Anonymous said...

There is another agent who runs his own digital pub that was supposed to publish back list stuff.

I noticed recently that Ereads is now publishing new and unpublished stuff from this agent's midlist writers. Not much incentive to shop stuff around when you can publish it yourself and make a bigger cut.

Funny that.

I don't have a horse in this race as I am not an author, agent, publisher, or book seller.

I am just a concerned consumer and I have already seen one book recently that had Bookends listed as publisher and it was so full of typos and format errors that the author and the agent should be ashamed. If that is an example of their work, their concern for customer satisfaction, and their taste, I think I will pass.

Anonymous said...

"Actually, that's not always true. I've been in a lot of anthologies and collections for which I'm paid an advance and royalties on the sale, and I receive many, MANY more than just two copies of the work."

Are you talking about e-publishers, or "traditional" print publishers? I'm curious because I have heard of e-publishers doing royalties, but never small presses or "traditional" print publishers. And I can go back at least twenty years or more with published stories I can't even count anymore.

Todd Smith said...

I think we should all get hammered at a conference and have this debate!

Anonymous said...

Welcome to the Intenert and digital publishing, BookEnds, you big bad meanies...lol.

It gets a little snippy sometimes. Other times it's downright vicious (wait until they go after your authors in reviews). But it's a lot of fun and never boring :))

Kate Douglas said...

Anonymous 3:12--I'm talking about traditional print publishers. For instance, I am paid an advance plus royalties for all my novellas in my Kensington print anthologies (10 to date with the 11th coming out in November) and my contract (the one Jessica got for me) insures that I receive a large number of print copies of the books. My epublished novellas with small presses that are part of anthologies did not pay an advance, but I do receive monthly royalties on those, and have been since the stories were first published. (The ones at Ellora's Cave have been paying me monthly for over ten years now.)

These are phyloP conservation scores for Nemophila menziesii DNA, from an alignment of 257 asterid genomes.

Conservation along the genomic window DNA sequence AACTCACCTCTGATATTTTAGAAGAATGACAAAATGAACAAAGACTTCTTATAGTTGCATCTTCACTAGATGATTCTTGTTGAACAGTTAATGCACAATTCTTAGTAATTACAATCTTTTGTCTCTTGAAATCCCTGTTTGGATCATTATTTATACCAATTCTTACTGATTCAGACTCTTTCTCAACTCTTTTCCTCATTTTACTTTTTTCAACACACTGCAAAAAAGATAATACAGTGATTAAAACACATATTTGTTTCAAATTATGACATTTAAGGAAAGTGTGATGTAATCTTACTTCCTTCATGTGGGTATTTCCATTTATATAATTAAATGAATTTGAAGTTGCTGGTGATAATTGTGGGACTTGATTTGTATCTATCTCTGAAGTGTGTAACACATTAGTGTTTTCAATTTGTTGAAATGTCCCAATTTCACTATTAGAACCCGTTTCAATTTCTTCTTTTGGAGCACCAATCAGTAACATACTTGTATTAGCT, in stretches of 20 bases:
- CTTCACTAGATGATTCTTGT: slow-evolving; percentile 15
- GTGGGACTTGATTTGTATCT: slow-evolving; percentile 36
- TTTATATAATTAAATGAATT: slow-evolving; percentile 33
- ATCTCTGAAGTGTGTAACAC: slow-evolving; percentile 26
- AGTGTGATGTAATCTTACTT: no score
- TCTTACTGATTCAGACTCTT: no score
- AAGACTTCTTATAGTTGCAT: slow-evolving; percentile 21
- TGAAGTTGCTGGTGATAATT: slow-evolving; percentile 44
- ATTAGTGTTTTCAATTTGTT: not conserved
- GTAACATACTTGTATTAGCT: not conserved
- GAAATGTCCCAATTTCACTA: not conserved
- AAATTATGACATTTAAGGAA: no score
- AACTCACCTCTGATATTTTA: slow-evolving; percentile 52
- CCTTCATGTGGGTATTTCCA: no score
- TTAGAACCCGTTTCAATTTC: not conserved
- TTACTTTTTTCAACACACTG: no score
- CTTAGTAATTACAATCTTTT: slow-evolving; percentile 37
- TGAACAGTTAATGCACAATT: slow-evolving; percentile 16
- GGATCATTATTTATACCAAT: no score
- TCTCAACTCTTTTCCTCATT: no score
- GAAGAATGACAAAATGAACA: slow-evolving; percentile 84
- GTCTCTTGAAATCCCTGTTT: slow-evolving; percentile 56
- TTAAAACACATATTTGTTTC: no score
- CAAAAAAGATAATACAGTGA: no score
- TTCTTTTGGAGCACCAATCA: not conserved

David Gaughran said...

Jessica,

Thank you for taking the time to answer some of the questions here. First, to be clear, I'm not having a pop at you or your agency, but I have problems with what you are proposing.

There are a few separate issues in your blog post and responses to comments.

#1 Your agency has clients which are self-publishing - doing everything themselves - and you continue to represent them. That's fine.

#2 Your agency is proposing to assist with certain aspects of the self-publishing process for a 15% cut. I have no problem with that - in principle - and it seems similar to what DGLM are proposing.

In general (I am not specifically referring to your proposal here), I would caution writers to ascertain exactly what they are getting for that 15% and to establish whether they have any "out" if the agent or agency is not performing, or there is a breakdown in the relationship.

However, as I said, I have no problem with it in principle. I would classify that as the agent "project managing" certain aspects of their clients' self-publishing endeavours and not "moving into publishing".

#3 Beyond The Page. This is a different matter altogether. Your agency has set up a publishing arm and some of your clients appear to have signed to it. There are potential conflict of interest issues here. As an agent with considerable experience, you must know that part of your job is to provide advice to your authors when there is a problem with their publishers.